Webster’s Dictionary defines “wizard” both as “One who practices magic or sorcery” and “Someone who is dazzlingly skilled in any field.” They could have just said, “See Brent Carver.” When the 54-year-old Tony Award-winning actor was cast as Gandalf in the production of The Lord of the Rings, which starts previews at the Princess of Wales Theatre this Thursday, it came as no great surprise to anyone familiar with Carver’s theatre work. [More]Posted in Lord of the Rings, LotR Stage, Old Main News, Stage Productions
Be sure to tune into FOX tonight at 9PM EST to catch a new episode of “24” with Sean Astin. Sean has joined the cast of the hit show in it’s fifth season, he plays a savvy government agent who has taken control of ‘CTU’ the Counter Terrorism Unit.
Sean Astin will be a guest on ‘The Tony Danza Show’ today on CBS. He is there to promote ’24’ the hit show he has joined this season. Check your local listings.
Dominic Monaghan is slated to be a guest on ‘The Tonight Show with Jay Leno’ tonight on NBC. He is there to talk about his hit show ‘Lost’, ‘The Tonight Show’ airs on NBC at 11:35PM.
Coming from a background of classical theatre and new Canadian works, Lord Of The Rings ensemble member Patrick McManus found himself developing new talents to play everything from Saruman spy Bill Ferny to a towering Ent. “What’s amazing about the show is everybody is having to push themselves to new levels,” said McManus, who has also worked with respected Toronto independent theatre companies Red Red Rose and Volcano. [More]Posted in Lord of the Rings, LotR Stage, Old Main News, Stage Productions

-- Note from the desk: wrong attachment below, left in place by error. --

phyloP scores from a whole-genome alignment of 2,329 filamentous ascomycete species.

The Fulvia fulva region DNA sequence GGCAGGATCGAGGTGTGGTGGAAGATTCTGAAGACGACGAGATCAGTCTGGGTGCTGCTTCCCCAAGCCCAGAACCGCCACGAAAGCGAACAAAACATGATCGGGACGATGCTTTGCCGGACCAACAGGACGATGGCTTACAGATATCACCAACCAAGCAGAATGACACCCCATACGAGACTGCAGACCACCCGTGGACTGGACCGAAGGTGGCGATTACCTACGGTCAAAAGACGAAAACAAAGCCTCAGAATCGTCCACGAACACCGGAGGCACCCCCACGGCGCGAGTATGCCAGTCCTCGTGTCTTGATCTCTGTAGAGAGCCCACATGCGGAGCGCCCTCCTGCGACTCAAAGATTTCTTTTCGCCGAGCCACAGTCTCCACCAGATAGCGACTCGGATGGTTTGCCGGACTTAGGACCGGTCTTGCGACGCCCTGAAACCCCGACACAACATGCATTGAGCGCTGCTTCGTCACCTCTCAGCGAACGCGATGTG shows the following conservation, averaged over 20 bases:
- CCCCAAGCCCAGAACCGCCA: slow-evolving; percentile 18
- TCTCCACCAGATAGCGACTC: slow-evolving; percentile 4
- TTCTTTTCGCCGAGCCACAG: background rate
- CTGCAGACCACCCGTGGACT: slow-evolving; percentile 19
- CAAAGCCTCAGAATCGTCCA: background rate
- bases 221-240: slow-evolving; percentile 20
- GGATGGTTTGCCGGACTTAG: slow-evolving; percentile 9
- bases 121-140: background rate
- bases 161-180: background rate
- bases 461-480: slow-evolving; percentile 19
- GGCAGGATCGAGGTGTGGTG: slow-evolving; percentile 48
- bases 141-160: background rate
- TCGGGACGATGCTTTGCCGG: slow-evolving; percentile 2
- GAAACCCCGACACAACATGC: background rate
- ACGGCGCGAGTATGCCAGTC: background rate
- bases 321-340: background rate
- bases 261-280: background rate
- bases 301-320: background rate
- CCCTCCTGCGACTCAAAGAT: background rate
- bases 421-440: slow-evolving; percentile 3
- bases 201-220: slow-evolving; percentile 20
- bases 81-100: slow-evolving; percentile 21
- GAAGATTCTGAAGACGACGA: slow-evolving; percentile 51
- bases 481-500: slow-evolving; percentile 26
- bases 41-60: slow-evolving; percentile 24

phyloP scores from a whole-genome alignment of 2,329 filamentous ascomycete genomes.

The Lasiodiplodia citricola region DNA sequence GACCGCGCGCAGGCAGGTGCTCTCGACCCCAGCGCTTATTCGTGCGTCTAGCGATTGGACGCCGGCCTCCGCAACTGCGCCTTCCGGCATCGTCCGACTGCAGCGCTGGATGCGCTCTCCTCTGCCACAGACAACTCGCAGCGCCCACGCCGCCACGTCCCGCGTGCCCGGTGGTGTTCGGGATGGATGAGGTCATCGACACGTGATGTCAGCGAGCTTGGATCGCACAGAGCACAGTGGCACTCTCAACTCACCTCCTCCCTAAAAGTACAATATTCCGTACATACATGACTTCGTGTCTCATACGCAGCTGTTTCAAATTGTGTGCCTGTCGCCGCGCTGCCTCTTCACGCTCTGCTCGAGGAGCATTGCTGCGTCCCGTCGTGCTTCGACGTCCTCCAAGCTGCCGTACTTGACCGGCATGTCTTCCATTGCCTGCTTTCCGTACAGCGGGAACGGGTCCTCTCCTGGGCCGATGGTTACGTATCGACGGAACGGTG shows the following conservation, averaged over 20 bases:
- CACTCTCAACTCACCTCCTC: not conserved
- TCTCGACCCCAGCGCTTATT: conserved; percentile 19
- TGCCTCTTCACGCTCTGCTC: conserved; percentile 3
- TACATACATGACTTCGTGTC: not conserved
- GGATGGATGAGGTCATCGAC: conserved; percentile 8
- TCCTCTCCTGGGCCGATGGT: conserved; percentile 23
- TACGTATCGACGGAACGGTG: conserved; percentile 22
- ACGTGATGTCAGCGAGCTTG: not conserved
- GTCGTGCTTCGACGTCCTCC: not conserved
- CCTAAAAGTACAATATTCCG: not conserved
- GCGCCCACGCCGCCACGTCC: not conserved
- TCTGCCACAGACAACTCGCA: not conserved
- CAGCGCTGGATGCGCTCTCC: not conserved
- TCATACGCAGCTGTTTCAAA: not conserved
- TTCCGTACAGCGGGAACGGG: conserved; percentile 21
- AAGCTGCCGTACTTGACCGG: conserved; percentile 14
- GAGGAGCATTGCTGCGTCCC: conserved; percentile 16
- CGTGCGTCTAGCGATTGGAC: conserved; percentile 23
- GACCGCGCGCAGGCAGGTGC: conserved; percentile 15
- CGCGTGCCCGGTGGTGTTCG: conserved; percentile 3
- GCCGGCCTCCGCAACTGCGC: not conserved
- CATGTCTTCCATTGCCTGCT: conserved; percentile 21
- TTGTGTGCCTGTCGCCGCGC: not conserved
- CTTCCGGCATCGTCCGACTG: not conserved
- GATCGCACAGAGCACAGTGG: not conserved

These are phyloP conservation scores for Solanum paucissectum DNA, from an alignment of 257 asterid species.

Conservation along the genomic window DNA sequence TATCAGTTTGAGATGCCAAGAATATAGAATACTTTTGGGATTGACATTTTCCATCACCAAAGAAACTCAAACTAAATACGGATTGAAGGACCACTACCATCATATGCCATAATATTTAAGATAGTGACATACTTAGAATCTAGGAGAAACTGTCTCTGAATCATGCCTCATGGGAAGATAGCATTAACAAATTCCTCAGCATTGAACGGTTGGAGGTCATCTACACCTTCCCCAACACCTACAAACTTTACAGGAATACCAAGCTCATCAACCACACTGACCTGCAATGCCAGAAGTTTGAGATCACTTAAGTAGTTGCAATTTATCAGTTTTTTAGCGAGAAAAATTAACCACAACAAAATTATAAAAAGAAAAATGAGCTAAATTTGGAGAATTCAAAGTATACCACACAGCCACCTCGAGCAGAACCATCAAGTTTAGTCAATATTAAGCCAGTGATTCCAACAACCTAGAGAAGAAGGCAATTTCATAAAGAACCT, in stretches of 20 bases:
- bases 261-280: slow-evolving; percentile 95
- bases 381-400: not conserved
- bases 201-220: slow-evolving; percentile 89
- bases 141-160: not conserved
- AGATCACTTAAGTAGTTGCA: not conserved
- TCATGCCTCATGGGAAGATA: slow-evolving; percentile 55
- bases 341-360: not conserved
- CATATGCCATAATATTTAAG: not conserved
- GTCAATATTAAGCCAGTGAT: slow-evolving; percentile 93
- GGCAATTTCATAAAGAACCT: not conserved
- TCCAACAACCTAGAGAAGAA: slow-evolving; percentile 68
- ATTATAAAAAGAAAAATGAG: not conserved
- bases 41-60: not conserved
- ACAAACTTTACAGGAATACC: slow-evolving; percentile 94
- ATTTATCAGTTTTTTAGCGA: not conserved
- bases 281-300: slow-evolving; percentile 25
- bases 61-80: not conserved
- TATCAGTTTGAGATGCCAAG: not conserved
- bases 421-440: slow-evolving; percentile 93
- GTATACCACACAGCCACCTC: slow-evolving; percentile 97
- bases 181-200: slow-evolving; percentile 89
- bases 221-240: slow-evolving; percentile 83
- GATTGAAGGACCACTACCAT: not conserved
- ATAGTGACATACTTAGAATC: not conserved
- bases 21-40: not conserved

HOWARD SHORE’S THE LORD OF THE RINGS SYMPHONY WILL RECEIVE THREE PERFORMANCES BY THE WORLD-RENOWNED CLEVELAND ORCHESTRA UNDER THE DIRECTION OF THE COMPOSER FEBRUARY 10 – 12, 2006 IN SEVERANCE HALL
FEBRUARY CONCERTS WILL BRING TOTAL NUMBER OF PERFORMANCES OF THE SYMPHONY TO MORE THAN NINETY SINCE DEBUT IN WELLINGTON, NEW ZEALAND IN NOVEMBER 2003
“Shore’s symphonic journey certainly echoes J.R.R. Tolkien’s dark and wonderful story, with its mysterious swirling mists, majestic sweeps and whimsical touches where needed. But nothing can match the impact of Shore’s most powerful passages drawing upon full brass and percussion.” – Pittsburgh Post Gazette
New York, NY, January 23, 2006– Howard Shore’s The Lord of the Rings Symphony: Six Movements for Orchestra and Chorus reaches a milestone next month when the world-renowned Cleveland Orchestra gives three performances of the work under the direction of the composer. Concerts in Cleveland’s Severance Hall on February 10, 11 and 12 – and in Lyon, France, also in February – will bring the total number of performances of the work to more than 90 since its world-premiere in New Zealand in November 2003.
Looking ahead to the occasion of conducting the justly celebrated ensemble, Howard Shore comments, “To be working with one of the great orchestras in the world is truly an honor.”